‘Mikitza could feel a wave of irritation. Why was Stana always so indiscreet? The maid didn’t need to know about their family, their business. Ever since the wedding the sisters had deliberately decided to keep their “customs” to themselves. And although there was an embryonic movement amongst the more enlightened at the fringes of St Petersburg society, it was not so long ago that witches were being hounded, dunked and burnt. Women still had to make cakes and hold “phantom” tea parties, even if they were going to do something so rudimentarily primitive as tasseomancy – reading tea leaves. So both she and Stana had to be careful to protect themselves.’
This novel is steeped in the supernatural, dark witchcraft and old world paganism. Militza is quite a powerful witch, more so than her sister Stana, although she seemed to need Stana’s energy for some of the more complex spells, so the two were rarely apart. This close relationship between the sisters was formidable, and while Militza was particularly protective of her younger sister, she retained her authority as the older, and more powerful sister, and rarely ceded to Stana’s wishes. It was Militza who had the closer relationship with the Tsarina Alix, and it was also Militza who was more involved with Rasputin. Although in his case, she believed she had conjured him through dark magic, believing herself to be his maker and controller. She was quite mistaken on this, Rasputin’s appearance in line with her spell more coincidence than design. Rasputin himself was richly characterised, he was a force on the page and took command of the scenes he was in. Not the most admirable of characters, a charlatan and sexual deviant, yet the charisma he supposedly had in real life was certainly realised on the page by the author, along with the repulsion he ignited in others.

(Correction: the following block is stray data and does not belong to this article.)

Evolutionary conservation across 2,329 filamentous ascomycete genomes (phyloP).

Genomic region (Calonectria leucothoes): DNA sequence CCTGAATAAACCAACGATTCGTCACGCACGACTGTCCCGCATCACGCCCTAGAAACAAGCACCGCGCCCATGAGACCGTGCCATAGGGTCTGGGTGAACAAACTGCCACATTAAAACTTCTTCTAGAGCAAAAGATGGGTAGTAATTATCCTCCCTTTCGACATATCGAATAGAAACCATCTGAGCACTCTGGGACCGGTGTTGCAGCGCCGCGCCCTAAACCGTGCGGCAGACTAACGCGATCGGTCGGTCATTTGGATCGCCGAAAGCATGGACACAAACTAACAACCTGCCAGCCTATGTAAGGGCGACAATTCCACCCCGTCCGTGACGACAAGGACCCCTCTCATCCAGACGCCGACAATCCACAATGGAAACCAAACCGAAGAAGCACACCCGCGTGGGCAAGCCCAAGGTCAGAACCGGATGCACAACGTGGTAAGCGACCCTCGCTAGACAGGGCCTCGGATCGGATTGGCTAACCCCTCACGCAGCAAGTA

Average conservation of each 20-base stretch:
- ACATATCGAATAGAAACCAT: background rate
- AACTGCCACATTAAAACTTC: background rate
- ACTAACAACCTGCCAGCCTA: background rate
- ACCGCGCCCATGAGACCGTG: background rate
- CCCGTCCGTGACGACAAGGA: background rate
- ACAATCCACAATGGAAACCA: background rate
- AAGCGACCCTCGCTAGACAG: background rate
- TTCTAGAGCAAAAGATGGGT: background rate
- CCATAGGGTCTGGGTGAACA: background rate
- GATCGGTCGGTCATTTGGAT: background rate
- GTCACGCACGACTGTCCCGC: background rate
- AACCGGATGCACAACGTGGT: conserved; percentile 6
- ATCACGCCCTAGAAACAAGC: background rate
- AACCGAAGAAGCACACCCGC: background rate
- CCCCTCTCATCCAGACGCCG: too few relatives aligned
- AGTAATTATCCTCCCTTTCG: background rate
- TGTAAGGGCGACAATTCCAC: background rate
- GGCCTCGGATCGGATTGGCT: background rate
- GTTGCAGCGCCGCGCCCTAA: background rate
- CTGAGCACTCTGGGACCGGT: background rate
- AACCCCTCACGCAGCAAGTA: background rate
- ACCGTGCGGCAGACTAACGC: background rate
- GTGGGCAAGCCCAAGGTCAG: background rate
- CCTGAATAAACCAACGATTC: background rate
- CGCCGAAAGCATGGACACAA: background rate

‘Stana shook her head. “Militza, you can’t consort with the dead and expect to be left alone.”
“Do you think you’re the only person who can dance with the Devil and expect him to listen when you ask to stop?”
“I have looked the Devil in the eye.” Militza raised her eyebrows, sounding pleased with herself. “All those séances, all those times we have used the Ouija board, where do you think I went?”
“You are scaring me now.”
“Don’t be so weak. You have known about our power all your life; it goes back centuries. Now is the time to use it.”